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Ali flourished in the ring, becoming a top amateur and Olympic gold medalist. He made his professional debut in Louisville and arranged for a local children’s hospital to receive proceeds from the fight.

Lewis said Ali ranks as the greatest of heavyweights, and he said he was inspired by Ali’s fights.

“I used to get mad if I didn’t see the Ali shuffle,” Lewis said. “So I was always watching him, expecting some type of antic.”

Ali won the heavyweight title in 1964, defeating the heavily favored Sonny Liston. Soon after, Ali — who was raised in a Baptist family — announced his conversion to Islam and changed his name.

While in his prime, Ali was stripped of his heavyweight crown in 1967 for refusing to be drafted for military service during the Vietnam War. He cited his religious beliefs as the reason for his refusal.

His decision alienated Ali from many across the U.S. and resulted in a draft-evasion conviction. Ali found himself embroiled in a long legal fight that ended in 1971, when the U.S. Supreme Court ruled in his favor.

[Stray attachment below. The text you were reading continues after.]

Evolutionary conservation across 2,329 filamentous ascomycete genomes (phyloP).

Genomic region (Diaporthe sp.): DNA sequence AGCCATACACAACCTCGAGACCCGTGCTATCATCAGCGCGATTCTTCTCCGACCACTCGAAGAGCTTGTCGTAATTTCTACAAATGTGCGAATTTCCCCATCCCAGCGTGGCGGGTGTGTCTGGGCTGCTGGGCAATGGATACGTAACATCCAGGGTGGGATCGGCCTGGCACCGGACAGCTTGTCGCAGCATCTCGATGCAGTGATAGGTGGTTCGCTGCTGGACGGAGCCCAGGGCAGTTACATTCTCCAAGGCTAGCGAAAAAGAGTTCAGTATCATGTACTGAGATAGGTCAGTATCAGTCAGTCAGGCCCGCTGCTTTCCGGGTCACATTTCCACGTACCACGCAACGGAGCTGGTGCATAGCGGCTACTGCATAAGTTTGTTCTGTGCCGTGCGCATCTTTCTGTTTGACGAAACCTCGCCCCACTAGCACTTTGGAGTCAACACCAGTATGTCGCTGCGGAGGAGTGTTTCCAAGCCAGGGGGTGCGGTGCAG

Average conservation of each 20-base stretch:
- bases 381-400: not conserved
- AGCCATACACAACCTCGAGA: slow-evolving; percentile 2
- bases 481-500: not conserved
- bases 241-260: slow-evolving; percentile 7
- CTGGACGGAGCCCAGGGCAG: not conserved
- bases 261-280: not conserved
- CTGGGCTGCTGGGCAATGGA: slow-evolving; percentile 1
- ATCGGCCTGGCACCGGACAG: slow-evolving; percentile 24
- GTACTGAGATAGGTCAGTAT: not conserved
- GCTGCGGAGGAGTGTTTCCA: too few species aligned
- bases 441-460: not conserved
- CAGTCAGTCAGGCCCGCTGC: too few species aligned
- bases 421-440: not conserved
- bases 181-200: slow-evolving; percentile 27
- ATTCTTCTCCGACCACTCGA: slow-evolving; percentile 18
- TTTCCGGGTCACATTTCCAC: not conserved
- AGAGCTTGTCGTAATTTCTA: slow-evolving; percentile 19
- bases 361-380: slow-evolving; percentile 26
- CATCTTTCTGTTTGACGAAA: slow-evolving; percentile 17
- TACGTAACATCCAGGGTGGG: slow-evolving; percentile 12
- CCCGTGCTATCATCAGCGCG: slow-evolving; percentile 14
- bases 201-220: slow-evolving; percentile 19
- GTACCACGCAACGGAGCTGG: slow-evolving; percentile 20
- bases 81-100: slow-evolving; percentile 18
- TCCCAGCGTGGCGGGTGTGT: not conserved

Ali lost his first bid to regain the heavyweight crown when Frazier knocked him down and took a decision in the “Fight of the Century” at Madison Square Garden in 1971. Ali regained the heavyweight title in 1974, defeating Foreman in the “Rumble in the Jungle.” A year later, he outlasted Frazier in the epic “Thrilla in Manila” bout.

Last year, a frail Ali rose from his seat and clapped for his deceased rival at Frazier’s funeral.

Ali’s last title came in 1978 when he defeated Leon Spinks.

Ali retired from boxing in 1981 and devoted himself to social causes. He traveled the world on humanitarian missions. In 2005, he was awarded the Presidential Medal of Freedom.